This week is Yellow Ribbon Week at GUSD schools, a week dedicated to kindness. Please talk about the importance of being kind every day with your family. Kindness prevents sadness, loneliness, humiliation, alienation. Kindness prevents underage alcohol and drug use, self-harm, bullying, suicide. Make sure you are ethical in your acts of kindness. By this I mean don’t be a phony, only turning it on for people sharing your social status or who could elevate you in a way you desire. Your kids are watching, they understand, and we don’t need another phony in our midst. It’s easy to be kind. Say hi. Let people into your lane. Wait your turn or ask to cut in. Talk to the person who seems lost, ask them to join you at your table. Introduce them to someone else. And try your best not to say anything if you can’t say anything nice. I know this is obvious, or silly, but you cannot imagine how many people don’t understand the basics of social graces. Dignity Health created The Great Kindness Challenge and Glendale Unified is one of 11 school districts statewide certified to participate.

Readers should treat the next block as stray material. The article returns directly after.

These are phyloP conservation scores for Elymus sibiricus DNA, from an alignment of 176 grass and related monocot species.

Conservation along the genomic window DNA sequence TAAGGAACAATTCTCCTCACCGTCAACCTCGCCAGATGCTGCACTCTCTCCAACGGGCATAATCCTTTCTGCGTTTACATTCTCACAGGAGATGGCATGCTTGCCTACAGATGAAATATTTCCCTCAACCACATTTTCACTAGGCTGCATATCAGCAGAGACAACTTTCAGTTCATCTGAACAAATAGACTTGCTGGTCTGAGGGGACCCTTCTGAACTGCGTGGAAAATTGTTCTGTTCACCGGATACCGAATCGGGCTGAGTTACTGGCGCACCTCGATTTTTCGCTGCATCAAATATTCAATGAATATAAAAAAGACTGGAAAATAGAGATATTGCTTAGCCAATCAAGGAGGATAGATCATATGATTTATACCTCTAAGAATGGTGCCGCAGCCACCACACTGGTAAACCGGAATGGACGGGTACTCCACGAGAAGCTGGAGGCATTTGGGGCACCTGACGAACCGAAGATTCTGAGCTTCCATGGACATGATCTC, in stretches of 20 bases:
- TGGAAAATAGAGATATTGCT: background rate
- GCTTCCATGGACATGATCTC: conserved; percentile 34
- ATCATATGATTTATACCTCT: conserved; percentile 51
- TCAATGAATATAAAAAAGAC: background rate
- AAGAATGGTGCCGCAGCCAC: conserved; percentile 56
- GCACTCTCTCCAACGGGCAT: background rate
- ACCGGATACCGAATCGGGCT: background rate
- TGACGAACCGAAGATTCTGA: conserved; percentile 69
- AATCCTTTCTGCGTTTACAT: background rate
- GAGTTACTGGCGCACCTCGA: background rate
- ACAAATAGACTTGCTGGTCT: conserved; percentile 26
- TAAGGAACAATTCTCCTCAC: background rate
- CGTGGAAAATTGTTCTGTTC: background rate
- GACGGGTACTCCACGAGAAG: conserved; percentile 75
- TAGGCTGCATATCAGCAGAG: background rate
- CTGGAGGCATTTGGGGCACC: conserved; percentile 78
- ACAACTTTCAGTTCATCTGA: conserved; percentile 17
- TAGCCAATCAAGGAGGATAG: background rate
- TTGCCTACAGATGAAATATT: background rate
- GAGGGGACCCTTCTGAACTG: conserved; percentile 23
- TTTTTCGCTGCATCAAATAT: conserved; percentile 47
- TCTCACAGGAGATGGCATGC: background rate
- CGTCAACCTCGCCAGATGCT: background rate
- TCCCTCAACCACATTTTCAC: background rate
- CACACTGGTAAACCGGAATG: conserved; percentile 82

In addition to being kind to others, you have to tell your child that it’s unkind to take and share nude pictures. Yes, you really do. “Sexting” is a big problem among our techno-savvy youth. I know this is obvious, but please remind your child not to take a nude picture of him/herself and send it to a friend who promises to keep it private. We hear of more instances of students taking screenshots of nude pictures of someone else and then holding it over that person’s head. Blackmail isn’t kind. And let us not forget that it’s illegal to possess child porn. Tell your child that it’s bad for their future to take nude shots let alone share them.
Most of all, be kind to the people you love. It’s easy to overlook them because they’re always there. But if you don’t, they might not be. That’s the best kindness you can show your child.